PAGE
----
Last summer in the floods caused by monsoon rains in Pakistan have suffered from 250.000 to 600.000 people.

  5. A solar-powered spacecraft is spinning toward Jupiter for a close encounter with the biggest planet in our solar system...

    NASA's Juno spacecraft fires its rocket engine late Monday to slow itself down from a speed of 250,000 kph and slip into orbit around Jupiter.

    Juno was put on autopilot days ago, so the critical move comes without any help from ground controllers. The spacecraft's camera and other instruments were also turned off for the arrival so there won't be any pictures at the moment Juno reaches its destination.

    Scientists have promised close-up views of Jupiter's poles, clouds and auroras during the 20-month, $1.1 billion mission.

    Juno is only the second mission designed to spend time at Jupiter. Galileo, which launched in 1989, circled Jupiter for 14 years.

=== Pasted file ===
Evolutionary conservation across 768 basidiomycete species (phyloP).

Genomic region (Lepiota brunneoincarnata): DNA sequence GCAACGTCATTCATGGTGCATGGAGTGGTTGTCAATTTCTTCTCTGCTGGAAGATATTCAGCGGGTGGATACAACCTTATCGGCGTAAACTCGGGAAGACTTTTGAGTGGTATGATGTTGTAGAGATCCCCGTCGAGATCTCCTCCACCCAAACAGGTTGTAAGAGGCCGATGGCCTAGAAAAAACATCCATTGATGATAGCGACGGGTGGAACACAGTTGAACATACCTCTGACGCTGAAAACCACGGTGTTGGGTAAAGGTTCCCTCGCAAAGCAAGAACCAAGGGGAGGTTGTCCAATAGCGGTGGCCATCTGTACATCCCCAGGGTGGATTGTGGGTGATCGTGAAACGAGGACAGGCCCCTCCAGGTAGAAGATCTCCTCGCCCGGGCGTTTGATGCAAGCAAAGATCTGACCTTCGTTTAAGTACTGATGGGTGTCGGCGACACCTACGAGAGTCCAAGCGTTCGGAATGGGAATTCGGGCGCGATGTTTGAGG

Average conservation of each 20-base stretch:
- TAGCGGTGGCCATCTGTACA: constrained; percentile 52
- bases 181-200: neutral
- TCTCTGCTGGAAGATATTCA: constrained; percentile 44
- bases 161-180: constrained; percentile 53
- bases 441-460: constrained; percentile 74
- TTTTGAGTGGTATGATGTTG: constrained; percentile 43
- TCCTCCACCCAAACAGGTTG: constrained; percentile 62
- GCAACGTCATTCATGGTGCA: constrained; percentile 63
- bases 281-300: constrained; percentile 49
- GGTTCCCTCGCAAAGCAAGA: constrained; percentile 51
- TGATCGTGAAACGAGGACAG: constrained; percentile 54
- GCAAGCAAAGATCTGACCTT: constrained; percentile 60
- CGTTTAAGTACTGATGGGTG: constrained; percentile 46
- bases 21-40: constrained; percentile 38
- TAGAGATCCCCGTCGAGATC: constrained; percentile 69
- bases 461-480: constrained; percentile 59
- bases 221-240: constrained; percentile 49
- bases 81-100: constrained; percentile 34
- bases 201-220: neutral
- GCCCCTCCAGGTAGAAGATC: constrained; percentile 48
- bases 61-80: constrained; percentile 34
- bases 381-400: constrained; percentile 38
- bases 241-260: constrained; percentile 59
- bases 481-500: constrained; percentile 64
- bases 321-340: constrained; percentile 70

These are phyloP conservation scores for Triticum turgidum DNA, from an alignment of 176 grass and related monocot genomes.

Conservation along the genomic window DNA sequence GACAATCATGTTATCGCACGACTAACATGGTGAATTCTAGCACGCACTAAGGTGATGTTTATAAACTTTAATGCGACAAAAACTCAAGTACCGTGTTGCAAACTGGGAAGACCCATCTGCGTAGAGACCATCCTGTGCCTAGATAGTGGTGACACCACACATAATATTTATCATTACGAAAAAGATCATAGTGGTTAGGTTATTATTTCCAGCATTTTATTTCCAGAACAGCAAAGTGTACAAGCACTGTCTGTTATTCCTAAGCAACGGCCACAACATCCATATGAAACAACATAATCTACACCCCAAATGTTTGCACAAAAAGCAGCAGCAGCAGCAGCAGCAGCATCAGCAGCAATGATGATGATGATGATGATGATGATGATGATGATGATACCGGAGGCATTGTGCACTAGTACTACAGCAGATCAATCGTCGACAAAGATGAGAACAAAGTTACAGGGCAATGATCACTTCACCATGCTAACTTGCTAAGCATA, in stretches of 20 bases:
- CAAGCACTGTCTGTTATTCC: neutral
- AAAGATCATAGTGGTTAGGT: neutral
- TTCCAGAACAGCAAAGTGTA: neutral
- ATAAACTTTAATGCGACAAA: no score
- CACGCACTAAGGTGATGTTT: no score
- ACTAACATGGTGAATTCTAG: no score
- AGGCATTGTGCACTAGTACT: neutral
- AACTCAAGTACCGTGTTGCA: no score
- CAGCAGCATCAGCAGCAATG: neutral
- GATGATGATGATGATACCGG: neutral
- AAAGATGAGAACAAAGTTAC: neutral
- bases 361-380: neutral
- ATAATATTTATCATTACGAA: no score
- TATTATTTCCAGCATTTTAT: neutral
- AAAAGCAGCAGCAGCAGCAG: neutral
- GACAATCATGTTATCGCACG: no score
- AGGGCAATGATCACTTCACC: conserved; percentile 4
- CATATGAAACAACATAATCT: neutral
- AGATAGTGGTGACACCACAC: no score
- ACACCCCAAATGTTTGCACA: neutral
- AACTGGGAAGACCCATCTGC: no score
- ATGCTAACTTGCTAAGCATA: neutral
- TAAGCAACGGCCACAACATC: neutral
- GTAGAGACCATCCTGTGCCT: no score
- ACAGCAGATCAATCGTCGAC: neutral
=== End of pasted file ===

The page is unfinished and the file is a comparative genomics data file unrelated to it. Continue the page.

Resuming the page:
The Associated Press

    1. The Juno space probe has arrived in orbit around Jupiter in a historic moment for astronomy after a five-year, 2.3 billion-kilometre voyage...

      The spacecraft, named after the Roman goddess, completed a high-stakes manoeuvre that saw it fire a rocket to slow its 250,000km/hr approach to the planet.

      Cheers and applause erupted in mission control at NASA's Jet Propulsion Laboratory at the California Institute of Technology when a signal arrived confirming the burn was complete at around 4.54am.

      The mission's chief scientist, Scott Bolton, congratulated his team, saying "you've just done the hardest thing NASA's ever done" as the technicians and scientists celebrated completing the complex approach procedure.

      However the mission still faces the huge challenge of operating the $1.1 billion probe in one of the solar system's harshest environments, where circuitry-frying levels of radiation and high velocity dust and particles will be a constant threat.

      Should all go to plan, Juno's instruments and camera could provide insights into the history of the solar system and return stunning images of the planet......

  6. Après Fukushima, la radioactivité dans le Pacifique quasi normale...